Farmers share raisins to help St. Gregory's in Fowler

The Fresno BeeSeptember 13, 2013 

St. Gregory The Illuminator Armenian Apostolic Church in Fowler is nestled in a part of Fresno County that is known as raisin capital of the world.

Nearly half of St. Gregory's 150 dues-paying members are raisin growers or have farming roots in their family history.

Raisins are like gold.

So when it comes to fundraisers, the Fowler church, consecrated on April 11, 1910, is tapping into what's in its neighborhood.

For the third season now, church officials are asking parishioners who are raisin growers to donate bins of raisins — rather than cash — to the church's fundraiser, known as the Raisin Roundup.

Letters were sent in August to more than 300 people on the church mailing list. The plan is simple. Growers sign up to donate a bin or two. Then, members of St. Gregory's parish council pick up the bins and deliver them to local packers, where the church is paid the going rate per ton. It takes about two bins to reach a ton. In recent years, the rate has ranged between $1,700 and $2,000 a ton.

In 2011, the Raisin Roundup's first campaign, 24 bins were donated. They weighed about 12 tons. The going rate was $1,700, so St. Gregory made about $20,000.

Last year, 18 bins weighed nearly 9 tons and raised about $14,000.

The money each year goes into the church's general fund, which is used for the church's annual budget. This year, St. Gregory's budget is $250,000.

The Rev. Yeghia Hairabedian, pastor of St. Gregory, says parishioners have been giving crops to their churches for a long time.

"Traditionally, the church would receive animals or food crops to support the church and clergy," he says. "It goes back to centuries-old customs."

Hairabedian believes the Raisin Roundup is a creative way for parishioners to give as well as think about how God has blessed them.

"This is a very active way of encouraging people to give from the abundance that God grants to them," he says.

"In the case of grapes, this is especially significant because every August on the Feast of the Virgin Mary — mother of God — we celebrate her honor with the blessing of grapes on the holy altar, and grapes celebrate our thanksgiving offering to God."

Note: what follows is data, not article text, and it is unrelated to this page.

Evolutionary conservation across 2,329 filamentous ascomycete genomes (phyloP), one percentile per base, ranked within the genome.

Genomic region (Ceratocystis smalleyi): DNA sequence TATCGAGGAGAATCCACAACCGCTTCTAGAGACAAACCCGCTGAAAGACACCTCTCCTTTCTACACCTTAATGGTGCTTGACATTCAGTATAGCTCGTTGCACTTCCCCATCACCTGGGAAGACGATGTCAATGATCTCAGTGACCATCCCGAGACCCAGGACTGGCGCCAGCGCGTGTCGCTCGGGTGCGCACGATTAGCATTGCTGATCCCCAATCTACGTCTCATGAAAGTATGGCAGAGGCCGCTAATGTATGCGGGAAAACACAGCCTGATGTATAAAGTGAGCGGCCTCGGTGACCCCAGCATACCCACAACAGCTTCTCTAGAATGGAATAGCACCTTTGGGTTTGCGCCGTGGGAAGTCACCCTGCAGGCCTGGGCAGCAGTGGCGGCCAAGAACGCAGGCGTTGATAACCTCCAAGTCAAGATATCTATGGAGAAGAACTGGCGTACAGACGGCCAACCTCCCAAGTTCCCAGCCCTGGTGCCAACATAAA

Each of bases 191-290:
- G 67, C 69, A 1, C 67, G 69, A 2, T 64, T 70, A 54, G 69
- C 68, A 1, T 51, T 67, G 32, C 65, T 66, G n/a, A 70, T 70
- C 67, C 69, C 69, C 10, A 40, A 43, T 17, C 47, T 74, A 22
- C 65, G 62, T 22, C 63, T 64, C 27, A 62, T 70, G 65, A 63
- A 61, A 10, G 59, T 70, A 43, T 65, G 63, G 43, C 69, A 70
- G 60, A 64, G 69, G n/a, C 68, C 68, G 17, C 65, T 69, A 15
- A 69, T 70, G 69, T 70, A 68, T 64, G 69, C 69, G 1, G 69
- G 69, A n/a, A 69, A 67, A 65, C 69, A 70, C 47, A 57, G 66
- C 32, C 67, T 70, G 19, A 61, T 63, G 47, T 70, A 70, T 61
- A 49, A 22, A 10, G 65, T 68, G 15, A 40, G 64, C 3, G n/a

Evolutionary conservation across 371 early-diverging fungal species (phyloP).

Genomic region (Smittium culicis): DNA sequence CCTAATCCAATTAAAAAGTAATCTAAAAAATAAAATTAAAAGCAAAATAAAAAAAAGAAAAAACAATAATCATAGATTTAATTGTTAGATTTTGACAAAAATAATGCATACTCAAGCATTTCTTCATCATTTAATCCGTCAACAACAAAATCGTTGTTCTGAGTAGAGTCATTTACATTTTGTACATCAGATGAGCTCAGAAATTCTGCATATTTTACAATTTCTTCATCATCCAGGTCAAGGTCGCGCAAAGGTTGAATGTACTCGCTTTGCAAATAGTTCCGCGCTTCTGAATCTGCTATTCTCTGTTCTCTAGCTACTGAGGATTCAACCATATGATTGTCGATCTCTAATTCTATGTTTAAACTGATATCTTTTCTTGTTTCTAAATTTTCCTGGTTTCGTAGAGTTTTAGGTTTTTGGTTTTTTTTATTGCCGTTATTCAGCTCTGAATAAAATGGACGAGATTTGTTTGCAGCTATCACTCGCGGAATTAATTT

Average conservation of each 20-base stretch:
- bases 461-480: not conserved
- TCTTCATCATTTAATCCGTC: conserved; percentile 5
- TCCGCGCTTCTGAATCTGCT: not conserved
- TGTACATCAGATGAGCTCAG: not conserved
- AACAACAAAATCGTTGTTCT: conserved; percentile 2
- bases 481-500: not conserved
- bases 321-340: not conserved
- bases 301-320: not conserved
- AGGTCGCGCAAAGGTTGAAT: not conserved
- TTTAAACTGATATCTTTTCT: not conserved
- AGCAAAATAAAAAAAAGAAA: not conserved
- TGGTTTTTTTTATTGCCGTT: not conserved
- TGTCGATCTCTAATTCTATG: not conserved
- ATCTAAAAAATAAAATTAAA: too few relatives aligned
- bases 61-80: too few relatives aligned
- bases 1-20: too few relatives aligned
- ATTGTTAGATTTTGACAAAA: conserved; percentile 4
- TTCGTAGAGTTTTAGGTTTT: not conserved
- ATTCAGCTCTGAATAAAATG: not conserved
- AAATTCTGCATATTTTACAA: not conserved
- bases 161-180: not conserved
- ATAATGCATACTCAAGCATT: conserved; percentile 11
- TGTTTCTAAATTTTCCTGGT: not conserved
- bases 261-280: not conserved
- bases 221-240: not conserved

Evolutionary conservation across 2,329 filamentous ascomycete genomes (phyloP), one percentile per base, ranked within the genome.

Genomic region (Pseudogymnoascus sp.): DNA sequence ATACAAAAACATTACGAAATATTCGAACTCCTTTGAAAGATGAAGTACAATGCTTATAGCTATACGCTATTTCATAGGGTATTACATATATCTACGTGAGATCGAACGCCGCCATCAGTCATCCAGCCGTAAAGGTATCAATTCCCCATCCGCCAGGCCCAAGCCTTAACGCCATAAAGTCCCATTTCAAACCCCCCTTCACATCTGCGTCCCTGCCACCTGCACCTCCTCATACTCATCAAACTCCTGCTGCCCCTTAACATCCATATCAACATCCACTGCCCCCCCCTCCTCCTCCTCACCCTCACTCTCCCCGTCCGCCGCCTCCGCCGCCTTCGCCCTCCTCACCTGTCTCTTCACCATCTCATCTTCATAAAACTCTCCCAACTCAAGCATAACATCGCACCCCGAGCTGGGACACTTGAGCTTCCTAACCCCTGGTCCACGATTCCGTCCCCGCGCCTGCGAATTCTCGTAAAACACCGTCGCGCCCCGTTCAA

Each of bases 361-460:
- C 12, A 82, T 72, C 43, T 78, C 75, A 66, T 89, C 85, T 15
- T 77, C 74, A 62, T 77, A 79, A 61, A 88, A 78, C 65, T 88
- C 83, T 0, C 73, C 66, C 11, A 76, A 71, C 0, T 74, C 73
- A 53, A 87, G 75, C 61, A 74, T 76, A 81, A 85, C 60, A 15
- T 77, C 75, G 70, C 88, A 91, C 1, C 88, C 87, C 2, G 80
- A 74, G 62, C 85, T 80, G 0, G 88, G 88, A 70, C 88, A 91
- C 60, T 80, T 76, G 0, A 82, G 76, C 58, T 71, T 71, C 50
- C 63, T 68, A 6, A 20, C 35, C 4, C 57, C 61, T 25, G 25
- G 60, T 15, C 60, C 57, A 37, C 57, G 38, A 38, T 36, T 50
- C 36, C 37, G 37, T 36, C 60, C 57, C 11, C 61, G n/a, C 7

David Shapazian was chairman of St. Gregory's parish council in 2011, when the church first discussed asking raisin growers in the congregation to give part of their crop — and others to come on board.

"We're based in Selma and Fowler, the raisin capital of the world," he says. "Why not ask someone to donate a bin of raisins instead of a cash donation?

"It's been a real eye-opener, a success. We're pretty happy with it."

So far this year, the Raisin Roundup has signed up promises from growers to donate 10 bins. The campaign runs through the end of September when prices will be determined.

Shapazian has stayed closely involved in the campaigns.

"I am willing to get every bin," he says. "I say, 'Have a bin? Where is it? I'll go get it.' "

Growers receive a tax write-off for their donations, but the growers who have donated to the Raisin Roundup say their reasons for giving are more than for tax deductions.

"There are quite a bit of farmers at our church," says Dennis Peters, a St. Gregory parishioner for nearly 40 years. He farms about 300 acres, with grapes, peaches, plums and tangerines, between Fowler and American avenues.

"Armenians, when they came here to the Valley, went into farming and a lot of them still pass on their farms to family. Others pursue other career, but they have kept the farm and farm on the side.

"It's just a nice way to give some money to the church, by giving a little bit of your crops."

The reporter can be reached at or (559) 441-6304.

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